forts in cholistan desert, Qila Derawar fort bahawalpur in cholistan desert

Qila Derawar Fort Bahawalpur in Cholistan Desert: The Majestic Icon of Bahawalpur

Qila Derawar Fort Bahawalpur in the Cholistan Desert is a large fort designed in square shape located in Ahmadpur East Tehsil of Bahawalpur, Punjab, Pakistan. It is located around 130 km south of the city of Bahawalpur. The 40 bases of Derawar Fort are visible for miles of the Desert of Pakistan. The walls have a diameter of 1,500 meters and are 30 feet high.

The fort of Derawar was first built in the 9th century AD by Rai Jajja Solanki, the Hindu Rajput ruler of the Solanki family, as a tribute to Rawal Deoraj Bhati, king of Jaisalmer and Bahawalpur. The fort was originally called Dera Rawal and was later renamed Dera Rawar, which later became known as Derawar, after its present name.

History of Derawar Fort

In the 18th century, the fort was captured by the Muslim Nawabs of Bahawalpur in the Sahotra tribe. It was rebuilt in its current form in 1732 by the Abbasian ruler Nawab Sadeq Muhammad, but in 1747 the fort withdrew from their control due to Bahawal Khan’s concern for Shikarpur. Nawab Mubarak Khan took the castle back in 1804. The 1,000-year-old catapult shells are found in the rubble near the decaying wall of the castle.

Nawab Sadeq Muhammad Khan Abbasi V, the 12th and last ruler of the Bahawalpur region, was born in this fortress in 1904.

This historically important fortress presents a magnificent structure at the heart of the Cholistan desert, but it is rapidly declining and needs urgent measures to protect its preservation.

Bastions are 30 meters high around the castle, as well as walls that take a distance of more than 1.5 miles. The castle facade made of red brick appears to glow with heat and is visible for miles. Even the castle structure, accessible by stairways, has its own beauty. There is also a long underground railway tunnel connecting Sadiq Ghar Palace to the Fort.

Qila Derawar Fort Bahawalpur in Cholistan was also connected to other fortresses by a series of underground channels. On the ground floor, there were offices, a small jail, a plank, a pool, and living rooms. It is believed that every Thursday, the Nawab sahib visited the castle and held an open court with his assistants, rendering a decision on various cases, including the larger ones.

Derawar Fort attracts a large number of local, national, and international tourists during the winter. Visitors used to go down the stairs to the basement, but today that would not be possible since the tunnels were closed. Because of its deteriorating condition, the entire castle could collapse quickly, provided the authorities continue to ignore it. Sadly, the visitors are also guilty, as they carelessly walk around the various buildings, eating on site and dumping garbage inside the castle.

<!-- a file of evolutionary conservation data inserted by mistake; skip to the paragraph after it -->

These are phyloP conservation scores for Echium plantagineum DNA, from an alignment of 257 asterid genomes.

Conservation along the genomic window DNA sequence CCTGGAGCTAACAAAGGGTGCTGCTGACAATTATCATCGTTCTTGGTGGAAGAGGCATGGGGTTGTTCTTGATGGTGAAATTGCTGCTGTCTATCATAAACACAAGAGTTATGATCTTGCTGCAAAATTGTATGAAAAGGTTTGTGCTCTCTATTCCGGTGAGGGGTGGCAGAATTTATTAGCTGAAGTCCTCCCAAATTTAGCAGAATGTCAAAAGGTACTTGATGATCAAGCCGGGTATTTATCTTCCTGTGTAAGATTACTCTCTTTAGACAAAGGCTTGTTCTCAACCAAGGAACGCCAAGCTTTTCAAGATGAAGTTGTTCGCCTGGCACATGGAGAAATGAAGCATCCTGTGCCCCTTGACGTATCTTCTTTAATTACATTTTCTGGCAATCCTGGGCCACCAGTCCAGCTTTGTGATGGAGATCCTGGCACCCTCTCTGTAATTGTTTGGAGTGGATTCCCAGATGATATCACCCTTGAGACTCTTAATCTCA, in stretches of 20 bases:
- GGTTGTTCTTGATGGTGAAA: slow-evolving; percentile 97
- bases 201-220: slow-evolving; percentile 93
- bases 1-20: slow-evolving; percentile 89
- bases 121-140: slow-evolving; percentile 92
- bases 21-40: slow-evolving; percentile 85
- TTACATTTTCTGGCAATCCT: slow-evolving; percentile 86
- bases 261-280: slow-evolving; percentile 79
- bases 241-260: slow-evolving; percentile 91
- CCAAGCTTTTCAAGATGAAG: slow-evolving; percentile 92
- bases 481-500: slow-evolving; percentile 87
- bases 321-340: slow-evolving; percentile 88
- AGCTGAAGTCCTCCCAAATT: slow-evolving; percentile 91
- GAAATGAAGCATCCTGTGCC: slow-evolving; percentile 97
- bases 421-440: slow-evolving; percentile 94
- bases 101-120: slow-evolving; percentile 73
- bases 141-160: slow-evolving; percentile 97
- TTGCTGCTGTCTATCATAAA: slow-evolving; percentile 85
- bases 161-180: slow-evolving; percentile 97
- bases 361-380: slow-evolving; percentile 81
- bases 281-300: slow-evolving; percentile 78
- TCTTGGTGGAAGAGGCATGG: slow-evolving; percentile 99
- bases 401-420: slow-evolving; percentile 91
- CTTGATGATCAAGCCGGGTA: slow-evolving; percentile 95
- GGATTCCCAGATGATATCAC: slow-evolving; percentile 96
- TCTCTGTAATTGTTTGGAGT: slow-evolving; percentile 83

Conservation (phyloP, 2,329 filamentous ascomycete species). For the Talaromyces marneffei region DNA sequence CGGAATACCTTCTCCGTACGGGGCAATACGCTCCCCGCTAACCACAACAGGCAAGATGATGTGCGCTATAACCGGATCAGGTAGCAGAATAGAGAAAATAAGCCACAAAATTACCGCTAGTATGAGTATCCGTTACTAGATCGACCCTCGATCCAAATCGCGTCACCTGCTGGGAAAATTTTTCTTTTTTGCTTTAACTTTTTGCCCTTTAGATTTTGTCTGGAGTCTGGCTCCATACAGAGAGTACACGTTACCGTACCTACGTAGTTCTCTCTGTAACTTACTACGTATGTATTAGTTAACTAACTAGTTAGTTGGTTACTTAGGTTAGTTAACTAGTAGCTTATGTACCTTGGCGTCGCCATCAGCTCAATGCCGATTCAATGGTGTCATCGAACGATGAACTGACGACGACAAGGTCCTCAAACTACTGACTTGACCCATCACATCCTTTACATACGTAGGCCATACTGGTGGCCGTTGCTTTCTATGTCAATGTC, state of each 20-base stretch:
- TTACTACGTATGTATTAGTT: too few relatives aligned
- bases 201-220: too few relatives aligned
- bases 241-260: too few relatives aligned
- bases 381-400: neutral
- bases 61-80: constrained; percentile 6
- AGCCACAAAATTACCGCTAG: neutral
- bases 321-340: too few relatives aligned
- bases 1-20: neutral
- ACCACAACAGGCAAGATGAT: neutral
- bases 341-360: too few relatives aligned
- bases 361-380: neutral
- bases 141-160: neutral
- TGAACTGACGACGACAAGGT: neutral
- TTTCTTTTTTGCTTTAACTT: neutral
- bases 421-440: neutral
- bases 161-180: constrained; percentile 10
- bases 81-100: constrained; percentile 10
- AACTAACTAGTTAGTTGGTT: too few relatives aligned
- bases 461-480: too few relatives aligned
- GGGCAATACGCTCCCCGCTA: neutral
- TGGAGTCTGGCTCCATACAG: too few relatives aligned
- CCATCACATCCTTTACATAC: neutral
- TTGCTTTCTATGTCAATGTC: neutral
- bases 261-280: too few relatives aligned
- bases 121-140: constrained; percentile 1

Preservation of Derawat Fort

Just ten years ago, the castle was in excellent condition. Visitors often walked a mile or more through the tunnel and could see a series of tunnels leading up to various rooms. But the stairs leading up to the stairs have now collapsed. Most of the bastions have cracks, and some bricks fall off.

Pictures Gallery

Preservation of Derawar Fort

This historically important fortress presents a magnificent structure at the heart of the Cholistan desert, but it is rapidly declining and needs urgent measures to protect its preservation. Otherwise, the nation will lose this precious heritage.

Qila Derawar Fort Bahawalpur in the Cholistan desert is an important tourist destination. The off-road Cholistan Desert Jeep Rally or TDCP Cholistan Jeep Rally was recently established near Derawar Fort in Ahmadpur East Tehsil.

There are not many known facts about the castle available. The amazing landscape of Cholistan makes it an ideal destination. The last 40 km of connecting road is damaged and it is best to complete this drive before sunset.

Qila Derawar Fort Bahawalpur in Cholistan is a magnificent castle, visible for miles. The big castle is beautiful and scary – just thinking about how much work it took to build. It’s really amazing.

Qila Derawar is a magnificent castle in Bahawalpur, in the wilderness of Rohi (Cholistan), owned by the Abbasi family. The exterior is well maintained and suggests that it is well cared for, alas the interior is dilapidated and like it has been abused in the military past.

Qila Derawar Architecture